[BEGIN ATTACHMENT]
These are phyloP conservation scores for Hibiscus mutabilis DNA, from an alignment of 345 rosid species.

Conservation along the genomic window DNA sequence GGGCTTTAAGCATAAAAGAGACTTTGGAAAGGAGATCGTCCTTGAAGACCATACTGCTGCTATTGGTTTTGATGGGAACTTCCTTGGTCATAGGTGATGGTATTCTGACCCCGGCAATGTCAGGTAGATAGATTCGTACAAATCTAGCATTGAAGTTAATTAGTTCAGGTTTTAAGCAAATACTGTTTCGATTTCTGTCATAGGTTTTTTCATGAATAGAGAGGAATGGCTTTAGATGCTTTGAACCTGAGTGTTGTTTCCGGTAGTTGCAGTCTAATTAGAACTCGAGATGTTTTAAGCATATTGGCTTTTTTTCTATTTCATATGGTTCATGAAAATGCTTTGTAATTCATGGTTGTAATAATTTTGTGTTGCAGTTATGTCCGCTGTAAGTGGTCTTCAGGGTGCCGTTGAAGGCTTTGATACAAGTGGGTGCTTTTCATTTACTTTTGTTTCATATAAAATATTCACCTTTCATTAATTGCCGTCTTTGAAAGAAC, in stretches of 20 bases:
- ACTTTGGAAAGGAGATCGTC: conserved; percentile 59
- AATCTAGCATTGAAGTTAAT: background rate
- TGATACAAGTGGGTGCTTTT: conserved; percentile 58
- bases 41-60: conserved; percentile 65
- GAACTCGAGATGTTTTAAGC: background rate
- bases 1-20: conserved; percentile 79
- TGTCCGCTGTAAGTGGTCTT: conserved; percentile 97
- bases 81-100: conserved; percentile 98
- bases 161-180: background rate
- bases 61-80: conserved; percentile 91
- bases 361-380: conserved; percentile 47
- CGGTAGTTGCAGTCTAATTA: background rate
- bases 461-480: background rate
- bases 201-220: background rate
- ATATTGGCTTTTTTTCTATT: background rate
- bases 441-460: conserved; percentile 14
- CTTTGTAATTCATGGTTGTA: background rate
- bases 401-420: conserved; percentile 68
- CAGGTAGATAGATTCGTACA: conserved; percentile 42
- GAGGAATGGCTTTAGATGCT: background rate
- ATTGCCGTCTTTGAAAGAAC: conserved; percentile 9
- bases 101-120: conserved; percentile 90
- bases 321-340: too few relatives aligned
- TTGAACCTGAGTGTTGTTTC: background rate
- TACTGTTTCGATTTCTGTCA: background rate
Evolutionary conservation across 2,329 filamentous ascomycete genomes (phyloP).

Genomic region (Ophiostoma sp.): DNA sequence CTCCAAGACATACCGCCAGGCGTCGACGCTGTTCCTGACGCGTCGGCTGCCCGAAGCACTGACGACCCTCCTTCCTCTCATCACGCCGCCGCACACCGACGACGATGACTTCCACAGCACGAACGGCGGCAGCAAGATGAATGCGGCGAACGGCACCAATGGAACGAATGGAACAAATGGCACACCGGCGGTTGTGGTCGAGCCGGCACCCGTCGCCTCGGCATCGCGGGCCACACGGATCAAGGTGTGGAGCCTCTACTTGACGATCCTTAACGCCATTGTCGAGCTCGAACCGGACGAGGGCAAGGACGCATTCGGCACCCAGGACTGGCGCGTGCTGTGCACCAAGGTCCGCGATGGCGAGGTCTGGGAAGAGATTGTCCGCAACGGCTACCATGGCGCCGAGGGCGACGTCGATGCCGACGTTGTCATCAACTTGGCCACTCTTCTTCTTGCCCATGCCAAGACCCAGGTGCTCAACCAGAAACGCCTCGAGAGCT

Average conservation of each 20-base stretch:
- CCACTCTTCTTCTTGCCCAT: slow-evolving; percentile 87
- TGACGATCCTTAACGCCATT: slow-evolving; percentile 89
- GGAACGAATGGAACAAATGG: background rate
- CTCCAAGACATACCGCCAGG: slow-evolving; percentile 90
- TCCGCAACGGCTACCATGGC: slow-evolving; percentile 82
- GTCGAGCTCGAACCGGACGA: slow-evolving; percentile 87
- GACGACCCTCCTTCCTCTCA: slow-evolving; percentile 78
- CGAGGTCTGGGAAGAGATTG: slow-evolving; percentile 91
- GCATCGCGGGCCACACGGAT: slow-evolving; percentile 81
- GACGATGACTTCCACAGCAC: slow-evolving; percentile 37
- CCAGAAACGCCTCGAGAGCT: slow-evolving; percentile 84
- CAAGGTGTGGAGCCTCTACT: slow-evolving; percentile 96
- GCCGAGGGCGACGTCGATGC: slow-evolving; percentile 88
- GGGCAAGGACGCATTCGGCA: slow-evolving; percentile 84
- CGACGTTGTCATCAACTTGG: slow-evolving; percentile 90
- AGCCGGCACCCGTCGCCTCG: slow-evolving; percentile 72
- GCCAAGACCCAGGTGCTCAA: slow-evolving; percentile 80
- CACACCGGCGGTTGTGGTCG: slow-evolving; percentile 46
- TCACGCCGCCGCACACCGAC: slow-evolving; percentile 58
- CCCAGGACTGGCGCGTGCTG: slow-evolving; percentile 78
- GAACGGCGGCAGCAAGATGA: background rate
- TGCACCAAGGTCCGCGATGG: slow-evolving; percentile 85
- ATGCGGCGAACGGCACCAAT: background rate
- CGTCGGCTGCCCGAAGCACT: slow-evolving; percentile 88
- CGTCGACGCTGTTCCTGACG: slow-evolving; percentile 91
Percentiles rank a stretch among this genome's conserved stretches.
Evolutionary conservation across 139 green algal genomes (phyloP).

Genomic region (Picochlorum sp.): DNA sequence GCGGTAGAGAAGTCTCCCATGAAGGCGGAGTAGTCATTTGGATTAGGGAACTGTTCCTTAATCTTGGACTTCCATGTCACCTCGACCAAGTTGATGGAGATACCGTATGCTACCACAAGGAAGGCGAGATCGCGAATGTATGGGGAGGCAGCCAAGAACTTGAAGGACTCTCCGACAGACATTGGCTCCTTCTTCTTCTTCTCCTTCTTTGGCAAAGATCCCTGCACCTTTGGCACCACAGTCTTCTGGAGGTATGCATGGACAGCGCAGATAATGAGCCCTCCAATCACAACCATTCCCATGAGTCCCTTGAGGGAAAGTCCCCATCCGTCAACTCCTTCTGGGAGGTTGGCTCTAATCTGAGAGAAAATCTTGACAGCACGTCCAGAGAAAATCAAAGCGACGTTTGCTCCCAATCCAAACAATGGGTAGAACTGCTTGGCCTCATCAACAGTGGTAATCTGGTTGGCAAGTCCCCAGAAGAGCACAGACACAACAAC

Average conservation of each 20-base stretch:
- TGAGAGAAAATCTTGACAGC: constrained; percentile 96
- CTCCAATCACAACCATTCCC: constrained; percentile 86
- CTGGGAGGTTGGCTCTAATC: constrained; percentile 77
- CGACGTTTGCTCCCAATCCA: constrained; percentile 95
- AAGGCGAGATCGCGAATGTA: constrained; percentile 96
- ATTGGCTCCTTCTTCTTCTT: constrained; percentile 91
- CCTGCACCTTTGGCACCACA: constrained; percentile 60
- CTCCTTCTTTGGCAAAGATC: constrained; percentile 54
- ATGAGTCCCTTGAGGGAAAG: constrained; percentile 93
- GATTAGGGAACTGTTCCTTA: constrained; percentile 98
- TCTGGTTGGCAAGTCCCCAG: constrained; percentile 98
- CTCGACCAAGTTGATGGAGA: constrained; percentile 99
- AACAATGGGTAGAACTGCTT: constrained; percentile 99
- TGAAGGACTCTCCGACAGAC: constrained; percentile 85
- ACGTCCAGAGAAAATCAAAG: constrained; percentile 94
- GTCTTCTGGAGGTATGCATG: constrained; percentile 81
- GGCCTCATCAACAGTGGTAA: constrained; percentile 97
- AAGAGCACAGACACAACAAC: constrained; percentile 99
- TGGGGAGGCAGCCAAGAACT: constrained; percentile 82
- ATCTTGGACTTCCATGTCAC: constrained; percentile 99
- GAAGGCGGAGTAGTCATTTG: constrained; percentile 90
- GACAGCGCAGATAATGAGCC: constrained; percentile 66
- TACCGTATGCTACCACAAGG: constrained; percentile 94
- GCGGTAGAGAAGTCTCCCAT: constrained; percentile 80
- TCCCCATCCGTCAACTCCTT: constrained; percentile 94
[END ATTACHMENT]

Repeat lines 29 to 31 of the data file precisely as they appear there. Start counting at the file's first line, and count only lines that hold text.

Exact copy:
Genomic region (Ophiostoma sp.): DNA sequence CTCCAAGACATACCGCCAGGCGTCGACGCTGTTCCTGACGCGTCGGCTGCCCGAAGCACTGACGACCCTCCTTCCTCTCATCACGCCGCCGCACACCGACGACGATGACTTCCACAGCACGAACGGCGGCAGCAAGATGAATGCGGCGAACGGCACCAATGGAACGAATGGAACAAATGGCACACCGGCGGTTGTGGTCGAGCCGGCACCCGTCGCCTCGGCATCGCGGGCCACACGGATCAAGGTGTGGAGCCTCTACTTGACGATCCTTAACGCCATTGTCGAGCTCGAACCGGACGAGGGCAAGGACGCATTCGGCACCCAGGACTGGCGCGTGCTGTGCACCAAGGTCCGCGATGGCGAGGTCTGGGAAGAGATTGTCCGCAACGGCTACCATGGCGCCGAGGGCGACGTCGATGCCGACGTTGTCATCAACTTGGCCACTCTTCTTCTTGCCCATGCCAAGACCCAGGTGCTCAACCAGAAACGCCTCGAGAGCT

Average conservation of each 20-base stretch:
- CCACTCTTCTTCTTGCCCAT: slow-evolving; percentile 87